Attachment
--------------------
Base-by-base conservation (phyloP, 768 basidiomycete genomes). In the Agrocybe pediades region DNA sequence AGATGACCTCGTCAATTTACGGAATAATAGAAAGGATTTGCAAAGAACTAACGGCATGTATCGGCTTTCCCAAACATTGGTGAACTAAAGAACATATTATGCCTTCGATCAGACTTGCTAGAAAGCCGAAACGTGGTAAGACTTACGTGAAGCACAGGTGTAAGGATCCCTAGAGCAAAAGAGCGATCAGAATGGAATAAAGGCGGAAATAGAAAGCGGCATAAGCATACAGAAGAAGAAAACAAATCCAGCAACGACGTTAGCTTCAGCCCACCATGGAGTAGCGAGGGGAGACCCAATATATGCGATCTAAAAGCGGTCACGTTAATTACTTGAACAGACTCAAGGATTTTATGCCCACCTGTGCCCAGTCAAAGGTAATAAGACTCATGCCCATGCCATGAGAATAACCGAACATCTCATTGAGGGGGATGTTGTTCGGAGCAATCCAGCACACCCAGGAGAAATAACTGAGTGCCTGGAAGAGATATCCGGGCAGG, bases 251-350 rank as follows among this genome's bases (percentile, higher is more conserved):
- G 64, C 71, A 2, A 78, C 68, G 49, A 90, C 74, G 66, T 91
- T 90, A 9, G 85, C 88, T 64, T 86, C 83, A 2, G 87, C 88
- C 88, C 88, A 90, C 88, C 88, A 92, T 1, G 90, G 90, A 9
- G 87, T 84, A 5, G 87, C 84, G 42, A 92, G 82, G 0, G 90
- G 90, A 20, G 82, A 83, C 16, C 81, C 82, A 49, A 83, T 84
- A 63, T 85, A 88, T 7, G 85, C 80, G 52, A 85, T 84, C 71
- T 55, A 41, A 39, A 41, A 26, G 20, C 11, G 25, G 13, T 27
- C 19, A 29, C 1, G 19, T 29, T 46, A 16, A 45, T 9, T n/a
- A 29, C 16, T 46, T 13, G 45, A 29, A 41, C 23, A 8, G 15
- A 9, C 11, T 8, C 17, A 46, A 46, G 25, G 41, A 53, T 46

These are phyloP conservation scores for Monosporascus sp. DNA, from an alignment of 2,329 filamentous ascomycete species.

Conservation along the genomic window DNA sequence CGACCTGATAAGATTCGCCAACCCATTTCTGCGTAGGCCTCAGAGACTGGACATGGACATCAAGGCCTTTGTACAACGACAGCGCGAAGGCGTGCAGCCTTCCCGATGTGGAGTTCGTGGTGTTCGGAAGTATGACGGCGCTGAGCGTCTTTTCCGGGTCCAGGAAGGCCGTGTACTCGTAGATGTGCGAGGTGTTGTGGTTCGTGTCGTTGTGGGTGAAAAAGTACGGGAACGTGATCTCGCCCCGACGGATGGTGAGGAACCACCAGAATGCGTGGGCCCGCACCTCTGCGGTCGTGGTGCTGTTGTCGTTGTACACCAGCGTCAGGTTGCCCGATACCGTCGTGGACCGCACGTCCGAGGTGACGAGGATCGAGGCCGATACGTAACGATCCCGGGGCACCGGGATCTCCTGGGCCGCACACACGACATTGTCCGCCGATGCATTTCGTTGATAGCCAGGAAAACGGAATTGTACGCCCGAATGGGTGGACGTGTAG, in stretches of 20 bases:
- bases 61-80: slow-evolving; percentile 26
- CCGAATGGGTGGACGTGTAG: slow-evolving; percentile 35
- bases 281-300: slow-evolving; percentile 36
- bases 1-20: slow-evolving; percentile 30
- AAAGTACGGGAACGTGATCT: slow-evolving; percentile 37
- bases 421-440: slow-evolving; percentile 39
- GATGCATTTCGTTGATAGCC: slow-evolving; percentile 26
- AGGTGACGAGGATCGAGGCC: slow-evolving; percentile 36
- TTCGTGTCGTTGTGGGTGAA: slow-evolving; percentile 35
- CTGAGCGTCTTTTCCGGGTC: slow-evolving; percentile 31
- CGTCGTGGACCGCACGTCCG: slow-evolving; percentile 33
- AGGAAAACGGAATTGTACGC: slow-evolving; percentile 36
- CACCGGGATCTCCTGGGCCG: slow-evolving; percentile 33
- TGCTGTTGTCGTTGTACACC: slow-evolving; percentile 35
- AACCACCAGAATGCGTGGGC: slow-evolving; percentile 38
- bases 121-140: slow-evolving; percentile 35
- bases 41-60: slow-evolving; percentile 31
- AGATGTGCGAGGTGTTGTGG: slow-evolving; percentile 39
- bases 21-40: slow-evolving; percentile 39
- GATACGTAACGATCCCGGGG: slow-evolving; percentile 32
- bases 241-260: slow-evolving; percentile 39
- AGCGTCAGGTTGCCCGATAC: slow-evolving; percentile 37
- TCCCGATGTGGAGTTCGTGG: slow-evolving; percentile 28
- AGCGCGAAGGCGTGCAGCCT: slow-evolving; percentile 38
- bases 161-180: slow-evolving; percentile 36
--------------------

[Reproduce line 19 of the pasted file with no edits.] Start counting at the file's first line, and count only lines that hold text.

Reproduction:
- bases 421-440: slow-evolving; percentile 39